Native American and Indigenous Studies (NAIS)

NAIS 1500: Introduction to Native American and Indigenous Studies

(same as SOCIOL 1500). This course is required for students interested in completing the Native American and Indigenous Studies minor. This introductory course centers Native American and global Indigenous cultures, worldviews, histories, arts, values, lifeways, and sociopolitical institutions, while focusing on historical and contemporary examples of indigeneity that exist in law, food systems, education, media, land, environment, sport, economies, and health/medicine, among other domains. This course offers multidisciplinary perspectives and provides a foundation for students interested in Native American and Indigenous Studies as it relates to their own diverse lives, career fields, and areas of interest. Graded on A-F basis only.

Credit Hours: 3

NAIS 3570: Indigenous Peoples of Alaska

(same as GEOG 3570). This is a survey course exploring the social, cultural, and historical geographies of Indigenous homelands in Alaska. The course will prioritize Alaska Native perspectives on adaptation to social and environmental change as well as the significance of traditional and Indigenous knowledges in understanding current issues and their global relevance in the rapidly changing Arctic. Students will learn about Indigenous knowledge systems and develop an understanding of the rich cultural and geographical diversity of Alaska Native regions. Graded on A-F basis only.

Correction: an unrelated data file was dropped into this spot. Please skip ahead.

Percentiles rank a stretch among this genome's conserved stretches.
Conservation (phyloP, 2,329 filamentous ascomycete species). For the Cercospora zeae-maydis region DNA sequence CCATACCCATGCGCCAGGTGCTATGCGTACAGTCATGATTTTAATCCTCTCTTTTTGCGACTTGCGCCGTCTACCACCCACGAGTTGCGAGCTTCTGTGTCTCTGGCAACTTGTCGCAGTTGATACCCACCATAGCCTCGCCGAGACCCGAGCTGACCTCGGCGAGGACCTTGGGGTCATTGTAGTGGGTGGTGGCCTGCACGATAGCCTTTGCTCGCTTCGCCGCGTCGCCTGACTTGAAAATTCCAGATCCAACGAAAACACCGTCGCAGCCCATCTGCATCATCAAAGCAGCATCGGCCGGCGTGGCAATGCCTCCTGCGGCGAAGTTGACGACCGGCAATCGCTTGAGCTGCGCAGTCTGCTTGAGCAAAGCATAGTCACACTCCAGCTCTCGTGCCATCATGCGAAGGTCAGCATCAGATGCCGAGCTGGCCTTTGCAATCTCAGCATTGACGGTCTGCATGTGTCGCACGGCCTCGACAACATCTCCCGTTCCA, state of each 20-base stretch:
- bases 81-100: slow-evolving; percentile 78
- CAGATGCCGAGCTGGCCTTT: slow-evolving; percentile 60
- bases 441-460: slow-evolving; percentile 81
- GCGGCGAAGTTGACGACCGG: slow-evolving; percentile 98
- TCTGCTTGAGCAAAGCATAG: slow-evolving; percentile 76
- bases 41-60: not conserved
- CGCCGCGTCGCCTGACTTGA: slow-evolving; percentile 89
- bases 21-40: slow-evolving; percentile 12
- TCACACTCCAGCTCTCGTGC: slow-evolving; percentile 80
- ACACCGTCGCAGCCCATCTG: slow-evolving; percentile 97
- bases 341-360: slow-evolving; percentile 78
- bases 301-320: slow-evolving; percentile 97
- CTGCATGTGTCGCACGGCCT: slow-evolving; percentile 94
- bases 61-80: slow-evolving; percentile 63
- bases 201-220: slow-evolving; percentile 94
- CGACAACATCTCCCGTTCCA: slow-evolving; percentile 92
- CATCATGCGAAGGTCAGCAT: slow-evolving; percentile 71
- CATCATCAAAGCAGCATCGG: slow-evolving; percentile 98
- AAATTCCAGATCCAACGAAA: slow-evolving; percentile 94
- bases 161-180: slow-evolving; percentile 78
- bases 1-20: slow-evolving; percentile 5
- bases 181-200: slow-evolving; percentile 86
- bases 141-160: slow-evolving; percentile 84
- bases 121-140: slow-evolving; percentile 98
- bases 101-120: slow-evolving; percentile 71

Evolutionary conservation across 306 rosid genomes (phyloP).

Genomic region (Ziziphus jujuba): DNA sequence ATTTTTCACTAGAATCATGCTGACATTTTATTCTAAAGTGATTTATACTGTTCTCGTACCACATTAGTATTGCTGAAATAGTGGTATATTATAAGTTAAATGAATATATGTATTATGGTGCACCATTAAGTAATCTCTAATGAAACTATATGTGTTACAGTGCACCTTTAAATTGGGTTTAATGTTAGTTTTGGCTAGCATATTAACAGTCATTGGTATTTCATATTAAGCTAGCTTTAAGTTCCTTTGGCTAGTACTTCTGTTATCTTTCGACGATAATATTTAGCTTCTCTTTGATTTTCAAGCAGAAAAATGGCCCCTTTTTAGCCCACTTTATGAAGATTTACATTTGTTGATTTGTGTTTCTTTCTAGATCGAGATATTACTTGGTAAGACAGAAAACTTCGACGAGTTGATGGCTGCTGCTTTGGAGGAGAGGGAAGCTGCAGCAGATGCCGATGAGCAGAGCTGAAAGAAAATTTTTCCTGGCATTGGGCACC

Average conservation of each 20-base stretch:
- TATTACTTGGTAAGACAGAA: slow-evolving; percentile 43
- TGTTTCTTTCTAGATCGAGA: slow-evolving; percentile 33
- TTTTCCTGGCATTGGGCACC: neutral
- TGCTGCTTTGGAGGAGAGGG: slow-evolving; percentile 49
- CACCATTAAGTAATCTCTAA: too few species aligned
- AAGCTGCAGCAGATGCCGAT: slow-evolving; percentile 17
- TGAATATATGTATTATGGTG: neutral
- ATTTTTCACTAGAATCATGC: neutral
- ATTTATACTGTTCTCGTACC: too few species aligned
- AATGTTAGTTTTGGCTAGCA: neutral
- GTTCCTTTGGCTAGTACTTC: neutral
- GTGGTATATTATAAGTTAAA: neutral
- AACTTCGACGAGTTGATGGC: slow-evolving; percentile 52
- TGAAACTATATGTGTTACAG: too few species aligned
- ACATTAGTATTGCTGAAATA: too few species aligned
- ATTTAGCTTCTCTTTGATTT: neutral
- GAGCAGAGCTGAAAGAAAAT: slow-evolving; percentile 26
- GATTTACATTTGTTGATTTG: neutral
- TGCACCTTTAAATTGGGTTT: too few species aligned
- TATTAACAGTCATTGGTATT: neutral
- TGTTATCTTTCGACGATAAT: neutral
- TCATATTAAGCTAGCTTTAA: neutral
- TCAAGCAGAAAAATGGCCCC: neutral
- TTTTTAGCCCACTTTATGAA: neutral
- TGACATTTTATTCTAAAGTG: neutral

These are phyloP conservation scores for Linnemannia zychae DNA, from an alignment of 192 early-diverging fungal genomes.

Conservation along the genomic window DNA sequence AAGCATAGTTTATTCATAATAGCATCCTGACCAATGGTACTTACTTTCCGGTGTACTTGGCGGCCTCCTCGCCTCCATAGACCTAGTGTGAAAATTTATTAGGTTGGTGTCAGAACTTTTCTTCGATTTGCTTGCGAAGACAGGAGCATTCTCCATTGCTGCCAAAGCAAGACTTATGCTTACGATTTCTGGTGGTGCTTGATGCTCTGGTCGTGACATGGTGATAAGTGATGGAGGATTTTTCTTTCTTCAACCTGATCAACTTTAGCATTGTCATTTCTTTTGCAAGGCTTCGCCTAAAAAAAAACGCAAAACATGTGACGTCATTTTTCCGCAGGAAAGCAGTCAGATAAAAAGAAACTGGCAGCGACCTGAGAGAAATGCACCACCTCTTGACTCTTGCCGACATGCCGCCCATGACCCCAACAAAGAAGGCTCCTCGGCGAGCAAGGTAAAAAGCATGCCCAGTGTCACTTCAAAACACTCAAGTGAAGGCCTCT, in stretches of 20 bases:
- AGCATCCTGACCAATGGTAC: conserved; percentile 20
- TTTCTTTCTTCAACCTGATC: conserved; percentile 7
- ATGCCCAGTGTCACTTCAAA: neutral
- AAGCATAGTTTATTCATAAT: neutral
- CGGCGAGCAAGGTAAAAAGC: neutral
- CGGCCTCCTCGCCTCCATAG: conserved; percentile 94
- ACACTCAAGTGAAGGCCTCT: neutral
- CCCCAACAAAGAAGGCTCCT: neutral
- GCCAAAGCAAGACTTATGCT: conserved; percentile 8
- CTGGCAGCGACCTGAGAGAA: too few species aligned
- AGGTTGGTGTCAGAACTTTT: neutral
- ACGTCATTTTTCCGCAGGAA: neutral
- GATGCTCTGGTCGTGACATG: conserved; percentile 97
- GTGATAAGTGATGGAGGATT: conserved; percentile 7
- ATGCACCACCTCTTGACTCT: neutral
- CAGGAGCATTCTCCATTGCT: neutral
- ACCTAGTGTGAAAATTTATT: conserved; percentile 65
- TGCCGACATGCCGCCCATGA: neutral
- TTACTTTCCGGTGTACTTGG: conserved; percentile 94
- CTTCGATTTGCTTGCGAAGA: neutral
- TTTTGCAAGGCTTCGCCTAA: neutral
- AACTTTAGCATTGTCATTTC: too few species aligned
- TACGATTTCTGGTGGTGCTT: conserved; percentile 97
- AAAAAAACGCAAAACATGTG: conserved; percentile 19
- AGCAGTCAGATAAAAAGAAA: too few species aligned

Credit Hours: 3
Recommended: GEOG 1100 or GEOG 1200 or SOCIOL 1500

NAIS 4580: Decolonizing Methodologies

(same as GEOG 4580; cross-leveled with GEOG 7580). An introduction to research methods that are informed by Indigenous ways of producing and sharing knowledge, co-production of knowledge with Indigenous communities and Native Nations, ethical considerations and responsibilities as a researcher, collaborative research design, and applying Indigenous Data Governance principles. Such methods will prepare students to develop professional capacity for effectively and collaboratively working with Indigenous communities, to deconstruct colonial and postcolonial legacies entrenched in the history of scientific research, and to build reciprocal, respectful, and mutually beneficial relationships between researchers and Indigenous communities. Graded on A-F basis only.

Credit Hours: 3
Prerequisites or Corequisites: GEOG 3570 or GEOG 3560 or GEOG 3496 or SOCIOL 1500